I’ve been back just over a week now and its too early to tell whether things are working or not, but something is going on in my body. I’m still very weak; going upstairs has me puffing and blowing, I have a cough which is sometimes good and sometimes bad. I sleep pretty well but do sweat a lot overnight and my eating is improving; I’m feeling hungry again but still not managing anything more solid than an omelette. The encouraging sign is that a few of the lumps visible on my body have got significantly smaller with a couple almost disppearing. Also the area on my stomach where I was vaccinated (right next to a rather large lump) has come out in a rash and itches like hell, this is apparently a good sign, I also think the large lump has got a bit smaller but I might be imagining it.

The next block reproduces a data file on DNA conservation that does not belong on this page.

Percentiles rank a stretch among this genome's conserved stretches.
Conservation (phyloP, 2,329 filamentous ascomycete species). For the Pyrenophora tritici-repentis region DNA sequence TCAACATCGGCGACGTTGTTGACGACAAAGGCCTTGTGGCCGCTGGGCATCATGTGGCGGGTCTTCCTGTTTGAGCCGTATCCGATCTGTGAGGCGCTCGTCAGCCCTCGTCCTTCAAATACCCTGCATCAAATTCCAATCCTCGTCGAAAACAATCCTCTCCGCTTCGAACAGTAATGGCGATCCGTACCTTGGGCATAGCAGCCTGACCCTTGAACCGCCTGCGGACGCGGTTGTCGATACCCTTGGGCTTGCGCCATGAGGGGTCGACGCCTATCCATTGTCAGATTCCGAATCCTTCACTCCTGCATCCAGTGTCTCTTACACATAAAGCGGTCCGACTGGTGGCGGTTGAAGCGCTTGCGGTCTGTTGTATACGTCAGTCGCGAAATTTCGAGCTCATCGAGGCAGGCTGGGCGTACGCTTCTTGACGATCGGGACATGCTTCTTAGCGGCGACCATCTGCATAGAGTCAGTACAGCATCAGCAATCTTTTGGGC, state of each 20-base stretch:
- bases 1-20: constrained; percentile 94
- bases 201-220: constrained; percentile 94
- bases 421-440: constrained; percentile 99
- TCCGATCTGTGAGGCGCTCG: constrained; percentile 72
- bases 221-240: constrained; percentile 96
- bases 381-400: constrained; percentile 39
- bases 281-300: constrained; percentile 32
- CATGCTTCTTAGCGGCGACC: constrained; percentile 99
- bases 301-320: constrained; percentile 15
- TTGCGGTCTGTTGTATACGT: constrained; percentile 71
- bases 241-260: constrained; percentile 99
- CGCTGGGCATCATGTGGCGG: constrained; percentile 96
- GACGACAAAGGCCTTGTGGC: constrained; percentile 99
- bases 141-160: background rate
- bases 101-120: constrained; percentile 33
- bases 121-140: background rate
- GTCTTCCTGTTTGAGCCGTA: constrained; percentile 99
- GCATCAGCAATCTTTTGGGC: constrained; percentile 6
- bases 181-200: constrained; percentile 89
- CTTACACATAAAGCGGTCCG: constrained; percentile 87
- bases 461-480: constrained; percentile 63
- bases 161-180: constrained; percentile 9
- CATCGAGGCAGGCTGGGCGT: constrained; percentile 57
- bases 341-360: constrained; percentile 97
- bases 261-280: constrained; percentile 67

I’m heading back to Germany a week today for just a couple of days at the clinic, fingers crossed I get no worse and things start working.